“In a shock U-turn yesterday, Sports Minister Mr Andrew Lansley removed all references to bare-fist fighting in the ‘free-fights-for-all’ Boxing Bill currently before Parliament. Earlier drafts of the Bill had allowed ‘any willing contestant’ to fight ‘with or without gloves’. Critics of the Bill, including the British Medical Association, had pointed out that the wording ‘or without gloves’ provided an opportunity for contestants to fight bare-fisted if they so wished, a practice known to increase serious injury and fatalities.
My Lansley has insisted he never envisaged bare-fist fighting. Speaking in the House of Commons yesterday, he said: ‘I understand that references to ‘or without gloves’ in the Bill can be taken to mean that we want to allow bare-fist fighting. This was never the intention. I have therefore removed all references to ‘without gloves’ from the Bill.’
The announcement comes only days after Gordon Bennett, head of national fight regulator Monitor said: ‘an amount of bare-fist fighting will be appropriate’.
Critics of the Bill welcomed the amendments, saying they were a step in the right direction, but pointed out that the changes only affected about half of all fights.”
Politicians have a bit of a thing about U-turns. While the rest of us will quite cheerfully U-turn when we find ourselves up the wrong street, any politician worth his or her salt always insists he or she doesn’t ‘do’ U-turns. Or when they do – as Mr Lansley appears to have done – they simply deny the U-turn, by saying they were never pointing in the wrong direction in the first place.
Just as any political hack is always on the look out for politicians caught U-turning, reversing up one-way streets, backing out of alleyways, even going the wrong way around roundabouts, indeed any manoeuvre that might suggest a want of steadfastness of purpose or lack of direction on the part of politicians.
And so it was that the other Mr Lansley, the Secretary of State for Health, charged with a U-turn, insisted that he had never envisaged introducing price competition into the NHS, and the media erupted with cries of U-turns. Dr Hamish Meldrum, Chief Pongo at the BMA, while distancing himself from tacky journalese, said much the same thing, welcoming the fact that ‘health secretary Andrew Lansley had listened to and acted on the views of doctors’.
Dr No is unimpressed by this so-called U-turn. He suspects it may turn out in time to be an S-turn, or a Z-turn. In the light of history, it may even stand revealed as an I-turn – a turn without a turn; in fact, no turn at all.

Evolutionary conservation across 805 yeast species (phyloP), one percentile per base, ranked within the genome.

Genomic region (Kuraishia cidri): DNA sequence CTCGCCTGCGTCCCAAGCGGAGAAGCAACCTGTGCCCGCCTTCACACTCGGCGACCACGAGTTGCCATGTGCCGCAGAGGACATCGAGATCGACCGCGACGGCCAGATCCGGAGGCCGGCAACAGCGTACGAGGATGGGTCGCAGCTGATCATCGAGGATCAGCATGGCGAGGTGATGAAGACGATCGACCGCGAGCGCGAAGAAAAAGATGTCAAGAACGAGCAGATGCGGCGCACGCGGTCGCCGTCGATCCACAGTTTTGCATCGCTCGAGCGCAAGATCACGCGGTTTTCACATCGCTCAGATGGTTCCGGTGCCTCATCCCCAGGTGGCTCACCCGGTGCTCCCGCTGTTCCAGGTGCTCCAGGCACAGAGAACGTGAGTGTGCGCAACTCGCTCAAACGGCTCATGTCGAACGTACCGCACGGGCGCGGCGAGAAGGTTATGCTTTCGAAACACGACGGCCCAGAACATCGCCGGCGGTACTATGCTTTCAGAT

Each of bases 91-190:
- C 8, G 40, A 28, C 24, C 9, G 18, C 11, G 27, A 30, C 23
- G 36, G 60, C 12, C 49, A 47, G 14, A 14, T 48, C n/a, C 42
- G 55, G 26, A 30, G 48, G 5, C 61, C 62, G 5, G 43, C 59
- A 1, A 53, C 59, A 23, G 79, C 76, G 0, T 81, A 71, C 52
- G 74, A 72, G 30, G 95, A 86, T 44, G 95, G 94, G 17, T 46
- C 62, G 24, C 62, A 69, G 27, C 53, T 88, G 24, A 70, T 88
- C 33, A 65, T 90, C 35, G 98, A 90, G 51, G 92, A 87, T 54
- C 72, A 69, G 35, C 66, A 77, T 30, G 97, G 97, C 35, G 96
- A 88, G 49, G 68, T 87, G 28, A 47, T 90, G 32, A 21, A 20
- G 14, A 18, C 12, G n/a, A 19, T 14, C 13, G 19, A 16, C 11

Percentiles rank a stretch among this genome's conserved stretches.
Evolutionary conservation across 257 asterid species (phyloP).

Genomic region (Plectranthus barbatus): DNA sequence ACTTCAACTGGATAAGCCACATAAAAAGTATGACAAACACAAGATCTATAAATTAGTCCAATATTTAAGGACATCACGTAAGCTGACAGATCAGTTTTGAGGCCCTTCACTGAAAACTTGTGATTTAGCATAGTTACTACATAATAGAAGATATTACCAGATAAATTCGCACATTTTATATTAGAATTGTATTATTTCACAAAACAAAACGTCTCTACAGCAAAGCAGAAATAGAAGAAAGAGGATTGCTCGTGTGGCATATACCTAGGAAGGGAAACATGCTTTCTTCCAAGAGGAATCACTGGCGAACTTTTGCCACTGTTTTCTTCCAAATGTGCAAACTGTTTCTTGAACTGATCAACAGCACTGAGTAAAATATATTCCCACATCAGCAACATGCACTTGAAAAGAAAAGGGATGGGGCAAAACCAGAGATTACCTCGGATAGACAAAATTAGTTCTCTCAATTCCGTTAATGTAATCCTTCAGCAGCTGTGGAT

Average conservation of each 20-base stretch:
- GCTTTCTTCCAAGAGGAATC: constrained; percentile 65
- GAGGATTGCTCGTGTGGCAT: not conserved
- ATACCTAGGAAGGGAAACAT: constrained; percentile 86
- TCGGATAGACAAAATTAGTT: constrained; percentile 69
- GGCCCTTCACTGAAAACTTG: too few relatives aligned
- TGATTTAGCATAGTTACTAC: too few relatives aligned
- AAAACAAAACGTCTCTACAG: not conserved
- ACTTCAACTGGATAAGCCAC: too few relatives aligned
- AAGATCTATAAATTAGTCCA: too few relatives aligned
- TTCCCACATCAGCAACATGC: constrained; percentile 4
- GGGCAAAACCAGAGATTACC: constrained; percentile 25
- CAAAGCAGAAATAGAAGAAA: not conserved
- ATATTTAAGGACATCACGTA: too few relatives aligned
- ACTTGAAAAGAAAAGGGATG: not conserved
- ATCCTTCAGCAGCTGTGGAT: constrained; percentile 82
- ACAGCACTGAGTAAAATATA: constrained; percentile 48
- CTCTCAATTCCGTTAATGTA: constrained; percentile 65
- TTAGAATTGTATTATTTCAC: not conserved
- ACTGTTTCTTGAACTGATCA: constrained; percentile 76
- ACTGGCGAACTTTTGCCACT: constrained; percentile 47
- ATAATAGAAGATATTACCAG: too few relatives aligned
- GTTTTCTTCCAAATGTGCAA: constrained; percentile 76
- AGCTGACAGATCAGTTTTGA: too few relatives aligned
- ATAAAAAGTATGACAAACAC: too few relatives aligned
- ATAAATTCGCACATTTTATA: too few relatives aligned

For let us not forget that what we now have is effectively a Tory government. The Lib-Dems are now so clogged up that one more pull on the political loo chain will see them overflow, and run down the drains of history, leaving a Tory government implementing Tory policy. And in health, that means, as it has since the late 1980s when Mrs Hacksaw and BATman first introduced them, markets and competition.
However loudly Mr Lansley may protest today that the market and competition will be on quality not price, it seems he may protest too loud, for it remains an inescapable fact that all the antecedents and coincidents point to competition not just on quality, but also on price.
We have the weight of Tory history and ideology, seen not just in health, but in the utilities and railways; and the embarrassment that a market where the prices are fixed is not a market. We have the threat of the imposition of competition law, both our own and European, that will argue that price fixing is anti-competitive. We have the earlier drafts of the Bill, with clear provision for competition on price, and the current Bill, which still leaves much provision of healthcare unfettered by the price-fixing national tariff.
And lastly, but by no means least, we have – quite remarkably – Mr Lansley brazenly closing one door while opening another:
‘You are entirely right in observing that, whilst the government’s intention not to introduce a general policy of price competition is clear, it is a possibility that Monitor could in future seek to pursue a different approach, subject to agreement with the NHS Commissioning Board.’
Further and better particulars on what such a ‘different approach’ might be have been helpfully spelt out by David Bennett, the newly appointed boss of Monitor, the NHS economic regulator:
“‘I understand why people are nervous about price competition,’ he said. ‘But over time there will be areas where it is useful.’
Mr Bennett, who has ‘experience in sectors that have gone from monolithic public providers to market-type arrangements’, including gas and electricity provision, said price competition was likely to be introduced slowly in the NHS.
‘It is more likely to be at commodity level rather than specialist services,’ he said. ‘Monitor and the NHS Commissioning Board will be very careful about where we introduce it.’”
From where Dr No sits, it appears all the media – and BMA – hullabaloo about U-turns on price competition is a little premature. The ‘different approach’ may be softly-softly – but make no mistake – competition on price is still very much alive.
Mr Lansley may have achieved widespread headlines declaring he has U-turned on price competition. But in his head, Dr No suspects, the mantra remains the same: ‘U-turn if you want to. The Lansley’s not for turning’.